WANDA shows that the cinema verite style of narration has a message of its own. A “neutral style” is most manipulative when it hides the tracks of its manipulation. From that observation it is logical to ask if WANDA could be made or remade in a way that is either less pessimistic or less manipulative.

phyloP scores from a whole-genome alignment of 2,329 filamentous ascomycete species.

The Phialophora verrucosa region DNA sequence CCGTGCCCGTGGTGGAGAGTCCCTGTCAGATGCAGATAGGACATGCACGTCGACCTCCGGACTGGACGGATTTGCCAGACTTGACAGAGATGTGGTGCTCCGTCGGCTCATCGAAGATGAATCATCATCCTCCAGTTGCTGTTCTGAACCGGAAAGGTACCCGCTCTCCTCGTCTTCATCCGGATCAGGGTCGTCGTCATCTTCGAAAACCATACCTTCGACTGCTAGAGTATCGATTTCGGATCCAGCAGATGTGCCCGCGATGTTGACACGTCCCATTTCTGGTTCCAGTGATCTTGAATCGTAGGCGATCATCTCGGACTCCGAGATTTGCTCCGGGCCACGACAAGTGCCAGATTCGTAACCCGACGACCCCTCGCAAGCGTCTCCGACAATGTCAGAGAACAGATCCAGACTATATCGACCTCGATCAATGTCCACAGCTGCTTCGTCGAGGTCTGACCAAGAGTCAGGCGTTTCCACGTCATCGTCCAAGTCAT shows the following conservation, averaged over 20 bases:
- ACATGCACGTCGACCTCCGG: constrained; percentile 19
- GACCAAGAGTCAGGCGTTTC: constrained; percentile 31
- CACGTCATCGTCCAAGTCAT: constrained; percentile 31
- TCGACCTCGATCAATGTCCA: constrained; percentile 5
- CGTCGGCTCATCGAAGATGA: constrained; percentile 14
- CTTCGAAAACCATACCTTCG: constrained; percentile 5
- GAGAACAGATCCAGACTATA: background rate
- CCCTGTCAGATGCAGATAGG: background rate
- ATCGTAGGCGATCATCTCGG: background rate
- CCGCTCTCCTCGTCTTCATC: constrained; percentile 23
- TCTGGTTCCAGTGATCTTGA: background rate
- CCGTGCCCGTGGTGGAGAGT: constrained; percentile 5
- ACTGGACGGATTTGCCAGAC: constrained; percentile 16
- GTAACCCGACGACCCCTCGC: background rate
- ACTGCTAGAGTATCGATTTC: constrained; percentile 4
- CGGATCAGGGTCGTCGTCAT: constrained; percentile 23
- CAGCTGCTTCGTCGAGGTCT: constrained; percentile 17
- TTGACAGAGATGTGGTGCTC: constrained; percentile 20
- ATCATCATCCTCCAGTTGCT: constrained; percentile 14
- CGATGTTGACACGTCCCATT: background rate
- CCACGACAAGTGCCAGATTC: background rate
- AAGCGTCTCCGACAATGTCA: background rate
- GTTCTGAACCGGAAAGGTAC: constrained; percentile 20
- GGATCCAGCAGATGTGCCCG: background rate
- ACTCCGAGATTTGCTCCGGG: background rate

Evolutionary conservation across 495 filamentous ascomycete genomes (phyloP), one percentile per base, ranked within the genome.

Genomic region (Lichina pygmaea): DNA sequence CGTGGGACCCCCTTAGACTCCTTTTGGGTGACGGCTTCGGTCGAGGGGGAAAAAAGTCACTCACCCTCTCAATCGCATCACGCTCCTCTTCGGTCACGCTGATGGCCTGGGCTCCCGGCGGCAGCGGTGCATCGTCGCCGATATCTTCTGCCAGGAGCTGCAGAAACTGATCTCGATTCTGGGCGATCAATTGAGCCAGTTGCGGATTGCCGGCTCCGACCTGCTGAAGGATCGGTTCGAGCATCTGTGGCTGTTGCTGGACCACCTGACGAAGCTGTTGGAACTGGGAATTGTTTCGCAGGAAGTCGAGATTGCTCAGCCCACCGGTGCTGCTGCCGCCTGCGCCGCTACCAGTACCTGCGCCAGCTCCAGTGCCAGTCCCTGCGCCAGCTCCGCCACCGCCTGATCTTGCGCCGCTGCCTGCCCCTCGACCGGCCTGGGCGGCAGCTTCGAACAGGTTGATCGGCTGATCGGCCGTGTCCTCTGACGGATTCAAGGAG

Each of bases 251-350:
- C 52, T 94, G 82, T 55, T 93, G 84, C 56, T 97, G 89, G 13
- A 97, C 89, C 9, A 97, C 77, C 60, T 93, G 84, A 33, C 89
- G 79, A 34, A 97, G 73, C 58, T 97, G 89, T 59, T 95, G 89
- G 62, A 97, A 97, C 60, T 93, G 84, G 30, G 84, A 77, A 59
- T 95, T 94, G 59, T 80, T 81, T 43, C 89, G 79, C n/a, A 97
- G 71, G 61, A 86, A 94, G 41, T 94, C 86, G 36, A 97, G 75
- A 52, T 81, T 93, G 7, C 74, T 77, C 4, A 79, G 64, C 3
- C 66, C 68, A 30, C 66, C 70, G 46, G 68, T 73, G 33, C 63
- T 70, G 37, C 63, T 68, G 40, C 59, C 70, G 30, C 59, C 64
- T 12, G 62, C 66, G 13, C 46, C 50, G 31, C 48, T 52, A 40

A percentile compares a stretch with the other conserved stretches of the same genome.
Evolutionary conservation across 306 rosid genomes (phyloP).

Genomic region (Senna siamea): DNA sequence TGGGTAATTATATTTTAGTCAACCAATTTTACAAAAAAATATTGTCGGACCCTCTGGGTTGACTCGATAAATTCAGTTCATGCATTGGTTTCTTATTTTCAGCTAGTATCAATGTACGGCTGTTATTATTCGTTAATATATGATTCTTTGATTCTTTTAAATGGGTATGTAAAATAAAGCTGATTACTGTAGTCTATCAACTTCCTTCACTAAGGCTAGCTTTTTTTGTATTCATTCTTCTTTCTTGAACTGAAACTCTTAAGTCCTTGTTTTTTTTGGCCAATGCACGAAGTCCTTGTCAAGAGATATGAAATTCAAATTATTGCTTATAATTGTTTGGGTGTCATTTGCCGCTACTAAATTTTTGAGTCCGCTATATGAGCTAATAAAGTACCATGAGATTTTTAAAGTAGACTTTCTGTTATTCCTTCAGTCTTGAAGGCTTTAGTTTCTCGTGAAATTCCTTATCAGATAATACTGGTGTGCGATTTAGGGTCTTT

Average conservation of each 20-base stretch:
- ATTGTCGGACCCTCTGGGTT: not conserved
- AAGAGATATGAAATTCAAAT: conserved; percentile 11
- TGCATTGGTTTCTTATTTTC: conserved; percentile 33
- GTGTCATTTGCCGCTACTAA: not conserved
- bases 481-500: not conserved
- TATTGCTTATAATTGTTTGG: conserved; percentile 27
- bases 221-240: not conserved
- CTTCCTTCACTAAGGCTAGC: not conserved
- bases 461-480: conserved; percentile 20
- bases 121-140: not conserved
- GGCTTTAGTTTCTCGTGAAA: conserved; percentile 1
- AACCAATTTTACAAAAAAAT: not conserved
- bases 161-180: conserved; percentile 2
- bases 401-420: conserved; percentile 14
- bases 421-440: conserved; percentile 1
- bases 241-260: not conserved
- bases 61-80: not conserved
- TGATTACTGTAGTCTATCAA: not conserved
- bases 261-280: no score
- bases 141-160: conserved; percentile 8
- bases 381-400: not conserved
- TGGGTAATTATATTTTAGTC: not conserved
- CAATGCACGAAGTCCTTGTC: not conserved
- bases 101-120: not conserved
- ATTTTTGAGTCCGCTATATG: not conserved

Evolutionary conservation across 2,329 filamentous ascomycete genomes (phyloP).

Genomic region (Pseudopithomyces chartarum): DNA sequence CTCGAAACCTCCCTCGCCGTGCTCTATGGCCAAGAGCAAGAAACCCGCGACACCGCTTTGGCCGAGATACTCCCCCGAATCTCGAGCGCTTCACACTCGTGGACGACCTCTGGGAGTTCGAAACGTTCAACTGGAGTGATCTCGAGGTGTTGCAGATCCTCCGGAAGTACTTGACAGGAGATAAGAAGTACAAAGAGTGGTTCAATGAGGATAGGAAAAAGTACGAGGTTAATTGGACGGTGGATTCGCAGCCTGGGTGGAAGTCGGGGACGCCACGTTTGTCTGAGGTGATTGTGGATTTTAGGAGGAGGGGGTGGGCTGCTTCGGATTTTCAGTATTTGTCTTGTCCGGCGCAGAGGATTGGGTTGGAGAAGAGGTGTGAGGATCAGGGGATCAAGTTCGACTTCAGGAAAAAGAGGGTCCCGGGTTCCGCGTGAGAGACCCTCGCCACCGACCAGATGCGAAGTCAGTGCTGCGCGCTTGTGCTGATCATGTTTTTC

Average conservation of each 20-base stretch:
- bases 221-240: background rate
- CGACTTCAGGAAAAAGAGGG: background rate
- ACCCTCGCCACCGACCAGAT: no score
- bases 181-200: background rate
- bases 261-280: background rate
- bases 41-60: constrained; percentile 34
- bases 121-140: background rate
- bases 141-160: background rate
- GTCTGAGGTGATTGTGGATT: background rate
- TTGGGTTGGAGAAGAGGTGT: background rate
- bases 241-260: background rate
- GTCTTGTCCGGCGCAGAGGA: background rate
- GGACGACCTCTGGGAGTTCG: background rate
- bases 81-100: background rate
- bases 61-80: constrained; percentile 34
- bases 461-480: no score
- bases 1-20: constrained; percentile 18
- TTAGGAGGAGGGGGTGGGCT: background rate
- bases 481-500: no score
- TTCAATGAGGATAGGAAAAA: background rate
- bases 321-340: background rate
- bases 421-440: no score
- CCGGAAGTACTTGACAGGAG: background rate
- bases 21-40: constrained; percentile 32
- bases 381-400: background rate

Bruce Connor’s film, MARILYN TIMES FIVE, explores the question of how a film’s form can influence the way an audience receives the content. He takes a little over a minute of footage from a film purported to be of Marilyn Monroe which is a girlie movie with Marilyn dressed only in panties. Connor’s intent, he has said, was to take some parts of the found footage and rearrange them to see if the quintessential “Marilyn” could emerge. The point was to take footage with the crudest victimizing of a woman and deconstruct it to find the basically human in the images. Connor admits that the content is so gross that it was and is questionable in his mind if he succeeded in changing the given footage in which Marilyn is a victim of our voyeurism into something else. The film is “experimental” in the scientific sense: Connor set himself a project to see if he could do it. What he came up with is five different re-editing jobs, using loop repetitions of the footage he chose to work with, black leader, and Monroe singing “I'm Through with Love,” five times. As it exists the film continues Connor’s interest in portraying women, and his attempts in other films to attack the manipulation of humans by their media.